It’s sometimes difficult to face our own mortality, which can put estate planning on the bottom of the “to do” list. But the truth is, we are not immortal. And the moment of our death, while hopefully a distant event, cannot be predicted. Deciding to move forward with an estate plan requires us to face our looming mortality. This thought stops many people in their tracks. Which is why I like to flip the discussion – thinking not just about our own death, but instead thinking about our estate plan as a gift for our loved ones. And estate planning is truly a gift for those we love – providing them with a roadmap and some peace during an otherwise extremely stressful and emotional time.
Aside from flipping the script and viewing an estate plan as a gift for those we love, it’s also important to dispel some estate planning myths, which may be keeping us from tackling this important project. Click here to learn more about estate planning in general.
Myth #1: Only the Rich Need an Estate Plan
To be clear, the rich need an estate plan – but so does everyone else. When we hear about estate planning on the news or read about it on the internet, it usually is about a wealthy businessperson or celebrity who had no estate plan, made a mistake in their estate plan, or has family members who are angry about their estate plan. The topic catches people’s attention. Surely rich people can afford to have an estate plan done right. The rest of us may think we don’t have enough money or possessions to deserve, or afford, an actual estate plan.
This is simply not true. Estate planning is about more than just money. While proper planning allows you to determine who gets your money and property upon your death, the planning process also addresses what happens if you become incapacitated (unable to manage your own affairs) and someone has to make decisions on your behalf. If you do not have an estate plan, the court will have to appoint someone to make medical and financial decisions for you. The process can be very time-consuming, expensive, and public and can wreak havoc on a family if they disagree about who should be appointed and how decisions should be made.
Even if your means are modest, you should consider who gets your hard-earned savings and real estate when you die. If you have no plan, state law will decide who gets what, and many times, that is contrary to what you want. Additionally, it’s expensive and time-consuming to let the state make decisions for you. At The Estate Planner, we work with people from all walks of life, preserving homes, property, savings, retirement plans and businesses for future generations. It doesn’t matter to us if you have a few thousand of dollars or multimillions, we can help. That said, we’re not yet working with billionaires. But to the Bill Gates and Elon Musks of the world, we would serve you with the same respect, compassion, kindness and excellent work with which we serve all of our clients. Click here for more information on why everyone needs an estate plan.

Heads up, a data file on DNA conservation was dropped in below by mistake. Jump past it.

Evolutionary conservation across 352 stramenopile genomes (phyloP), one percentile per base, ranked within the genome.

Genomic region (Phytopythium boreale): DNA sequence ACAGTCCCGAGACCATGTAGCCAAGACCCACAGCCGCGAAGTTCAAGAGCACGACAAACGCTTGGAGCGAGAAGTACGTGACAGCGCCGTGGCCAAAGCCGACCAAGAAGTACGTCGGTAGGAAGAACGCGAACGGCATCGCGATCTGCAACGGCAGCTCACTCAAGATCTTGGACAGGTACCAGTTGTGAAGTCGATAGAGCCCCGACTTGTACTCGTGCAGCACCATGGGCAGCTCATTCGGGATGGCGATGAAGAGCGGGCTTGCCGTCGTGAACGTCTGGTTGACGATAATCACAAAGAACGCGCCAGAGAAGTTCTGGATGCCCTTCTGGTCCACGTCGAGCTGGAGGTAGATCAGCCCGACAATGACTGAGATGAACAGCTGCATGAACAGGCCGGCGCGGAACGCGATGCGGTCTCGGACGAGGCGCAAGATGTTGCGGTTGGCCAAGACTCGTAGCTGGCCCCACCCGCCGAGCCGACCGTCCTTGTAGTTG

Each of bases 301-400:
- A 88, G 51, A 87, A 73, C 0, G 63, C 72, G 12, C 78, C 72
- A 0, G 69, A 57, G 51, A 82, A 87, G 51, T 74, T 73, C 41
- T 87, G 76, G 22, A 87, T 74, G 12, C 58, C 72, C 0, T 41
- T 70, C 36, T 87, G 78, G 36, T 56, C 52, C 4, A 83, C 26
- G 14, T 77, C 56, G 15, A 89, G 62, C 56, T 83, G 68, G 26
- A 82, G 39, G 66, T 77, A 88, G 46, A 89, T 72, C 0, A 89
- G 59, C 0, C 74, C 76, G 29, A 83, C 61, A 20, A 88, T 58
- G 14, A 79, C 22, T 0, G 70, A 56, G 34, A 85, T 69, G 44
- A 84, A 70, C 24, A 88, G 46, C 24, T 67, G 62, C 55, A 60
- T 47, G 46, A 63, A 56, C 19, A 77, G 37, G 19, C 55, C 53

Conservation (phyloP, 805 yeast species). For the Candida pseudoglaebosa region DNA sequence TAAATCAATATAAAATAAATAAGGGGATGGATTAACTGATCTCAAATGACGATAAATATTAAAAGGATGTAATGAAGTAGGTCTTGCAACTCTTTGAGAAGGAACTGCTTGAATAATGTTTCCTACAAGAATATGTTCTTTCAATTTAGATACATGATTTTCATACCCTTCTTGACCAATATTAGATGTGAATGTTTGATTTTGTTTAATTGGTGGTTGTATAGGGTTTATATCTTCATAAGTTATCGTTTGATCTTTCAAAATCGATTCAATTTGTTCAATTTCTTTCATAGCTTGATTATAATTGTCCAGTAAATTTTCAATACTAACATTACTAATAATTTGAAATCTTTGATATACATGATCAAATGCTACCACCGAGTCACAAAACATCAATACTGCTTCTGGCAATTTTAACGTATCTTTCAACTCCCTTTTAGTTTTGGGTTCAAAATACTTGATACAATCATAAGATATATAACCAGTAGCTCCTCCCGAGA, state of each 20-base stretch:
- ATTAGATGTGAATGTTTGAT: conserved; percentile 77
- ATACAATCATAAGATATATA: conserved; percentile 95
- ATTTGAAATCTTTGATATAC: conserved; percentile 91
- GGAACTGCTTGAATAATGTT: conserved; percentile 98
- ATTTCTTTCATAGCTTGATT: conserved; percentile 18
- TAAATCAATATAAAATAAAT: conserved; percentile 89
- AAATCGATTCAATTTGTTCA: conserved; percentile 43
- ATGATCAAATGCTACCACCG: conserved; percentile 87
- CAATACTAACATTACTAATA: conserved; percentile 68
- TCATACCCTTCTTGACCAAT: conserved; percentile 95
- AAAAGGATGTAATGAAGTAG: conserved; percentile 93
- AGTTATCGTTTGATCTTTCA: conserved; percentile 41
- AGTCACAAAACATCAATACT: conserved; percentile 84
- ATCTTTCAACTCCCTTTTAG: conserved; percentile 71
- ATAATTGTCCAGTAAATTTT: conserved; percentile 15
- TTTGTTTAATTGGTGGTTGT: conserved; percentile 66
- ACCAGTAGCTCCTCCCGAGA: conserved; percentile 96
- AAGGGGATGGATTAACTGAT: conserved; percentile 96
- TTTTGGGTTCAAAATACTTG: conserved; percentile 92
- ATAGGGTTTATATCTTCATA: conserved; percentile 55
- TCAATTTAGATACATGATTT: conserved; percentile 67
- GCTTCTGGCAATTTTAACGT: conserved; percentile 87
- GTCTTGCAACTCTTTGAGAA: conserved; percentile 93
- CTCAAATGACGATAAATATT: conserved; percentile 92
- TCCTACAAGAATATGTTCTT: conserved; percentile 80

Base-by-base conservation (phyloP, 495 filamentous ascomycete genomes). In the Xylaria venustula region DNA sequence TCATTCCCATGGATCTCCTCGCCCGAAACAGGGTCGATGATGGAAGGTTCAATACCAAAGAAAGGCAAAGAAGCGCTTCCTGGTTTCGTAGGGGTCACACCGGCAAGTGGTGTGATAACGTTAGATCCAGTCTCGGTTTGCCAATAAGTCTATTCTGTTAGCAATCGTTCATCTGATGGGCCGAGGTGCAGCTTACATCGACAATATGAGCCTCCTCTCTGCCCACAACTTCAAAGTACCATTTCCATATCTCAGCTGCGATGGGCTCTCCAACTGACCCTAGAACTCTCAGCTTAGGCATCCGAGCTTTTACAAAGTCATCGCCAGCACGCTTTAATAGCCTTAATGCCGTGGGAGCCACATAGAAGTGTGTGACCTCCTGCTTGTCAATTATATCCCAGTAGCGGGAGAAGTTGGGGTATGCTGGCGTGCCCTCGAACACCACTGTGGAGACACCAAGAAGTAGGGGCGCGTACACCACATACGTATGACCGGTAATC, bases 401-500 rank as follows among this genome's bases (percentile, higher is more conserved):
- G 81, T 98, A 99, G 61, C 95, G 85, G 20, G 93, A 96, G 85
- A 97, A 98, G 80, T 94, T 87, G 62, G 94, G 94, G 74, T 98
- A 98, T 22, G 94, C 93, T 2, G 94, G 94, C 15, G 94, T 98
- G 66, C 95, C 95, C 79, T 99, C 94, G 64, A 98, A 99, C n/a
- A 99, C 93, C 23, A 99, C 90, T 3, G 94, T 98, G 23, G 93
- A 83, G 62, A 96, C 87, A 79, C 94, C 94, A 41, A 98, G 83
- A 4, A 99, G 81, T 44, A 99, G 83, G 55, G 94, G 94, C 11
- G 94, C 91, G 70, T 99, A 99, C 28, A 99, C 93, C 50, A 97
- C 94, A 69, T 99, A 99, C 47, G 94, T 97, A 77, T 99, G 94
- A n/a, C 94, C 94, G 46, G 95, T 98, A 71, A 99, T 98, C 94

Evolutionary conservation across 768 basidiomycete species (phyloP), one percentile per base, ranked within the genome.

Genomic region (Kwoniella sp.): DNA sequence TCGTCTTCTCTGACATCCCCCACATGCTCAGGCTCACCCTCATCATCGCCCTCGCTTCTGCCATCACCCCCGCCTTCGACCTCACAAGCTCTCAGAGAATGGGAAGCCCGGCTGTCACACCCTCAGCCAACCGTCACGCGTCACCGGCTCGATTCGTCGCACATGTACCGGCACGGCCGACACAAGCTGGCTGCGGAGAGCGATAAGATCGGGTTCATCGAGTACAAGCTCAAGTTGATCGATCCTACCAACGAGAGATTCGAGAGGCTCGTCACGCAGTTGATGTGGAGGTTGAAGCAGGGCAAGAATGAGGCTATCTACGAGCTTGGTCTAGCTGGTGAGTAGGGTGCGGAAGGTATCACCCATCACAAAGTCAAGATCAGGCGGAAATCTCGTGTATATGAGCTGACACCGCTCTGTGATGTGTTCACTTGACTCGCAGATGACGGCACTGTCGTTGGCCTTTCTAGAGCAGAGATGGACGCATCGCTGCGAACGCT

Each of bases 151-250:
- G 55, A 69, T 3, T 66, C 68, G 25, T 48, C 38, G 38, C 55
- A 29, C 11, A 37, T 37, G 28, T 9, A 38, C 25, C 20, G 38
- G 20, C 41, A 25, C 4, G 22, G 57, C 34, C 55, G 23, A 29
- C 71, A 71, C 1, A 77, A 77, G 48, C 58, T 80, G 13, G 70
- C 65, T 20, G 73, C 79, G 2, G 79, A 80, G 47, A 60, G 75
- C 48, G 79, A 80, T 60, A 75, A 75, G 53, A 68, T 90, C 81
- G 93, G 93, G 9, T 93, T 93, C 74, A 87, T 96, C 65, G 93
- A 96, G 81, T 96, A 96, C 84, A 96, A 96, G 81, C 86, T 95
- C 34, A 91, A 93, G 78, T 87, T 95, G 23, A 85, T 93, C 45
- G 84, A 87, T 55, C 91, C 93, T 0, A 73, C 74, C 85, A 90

Myth #2: I Don’t Have to Plan Because My Spouse Will Get Everything
For many married couples, jointly owning property and bank accounts is common. If a couple owns accounts or property jointly or as tenants by the entirety, when one spouse dies, the surviving spouse automatically becomes the sole owner. In many cases, married individuals prefer this outcome.
However, this approach can be dangerous. While it is convenient for money and property to pass automatically to a surviving spouse, outright distribution offers no protection. What happens if, after your spouse dies, you have a car accident and get sued? If the jointly owned money and property automatically become solely yours, they are available to creditors to satisfy any judgment against you.
In addition, what if, after you die, your spouse remarries? If the brokerage account you owned jointly becomes solely your spouse’s, they can now spend it all in any way they want with no consideration for either your wishes or the next generation. Your surviving spouse’s new spouse could buy a sports car with the money you intended to pass to your children. With blended families being common today, this scenario is a real concern for many people.
Estate planning does not mean that you have to disinherit your spouse. Rather, it means the two of you can sit down and proactively plan what happens to your joint property and accounts when either of you dies, ensuring that the survivor is provided for and that any remaining money and property are gifted in a way that is agreeable to both of you.
Myth #3: A Will Avoids Probate
Many people believe that, once they have created a will, whether drafted by an experienced attorney or by using a do-it-yourself solution or online form, they have avoided probate. Unfortunately, they are wrong.
Although a will designates a person to wind up your affairs after you have passed, determines who will get your hard-earned savings and property, and, if necessary, appoints a guardian to care for your minor children, a will must be submitted to the probate court to be effective. The level of the probate court’s involvement can vary depending on the circumstances and your jurisdiction. Also, this is a public process. The will is a matter of public record and the process is not private. Click here to learn more about the difference between a will and a trust.
We are here to answer any questions you may have about estate planning, the estate planning process, or probate. Together, we can craft a unique plan to ensure that you and your family have peace of mind.
Contact The Estate Planner LLC in our St. Louis office at 314-303-3218 for assistance preparing your estate plan and for any other questions regarding Estate Planning or Elder Law.
** The choice of a lawyer is an important decision and should not be based solely on advertisements. This blog post is for informational purposes only and is not legal advice.
Written on October 15, 2022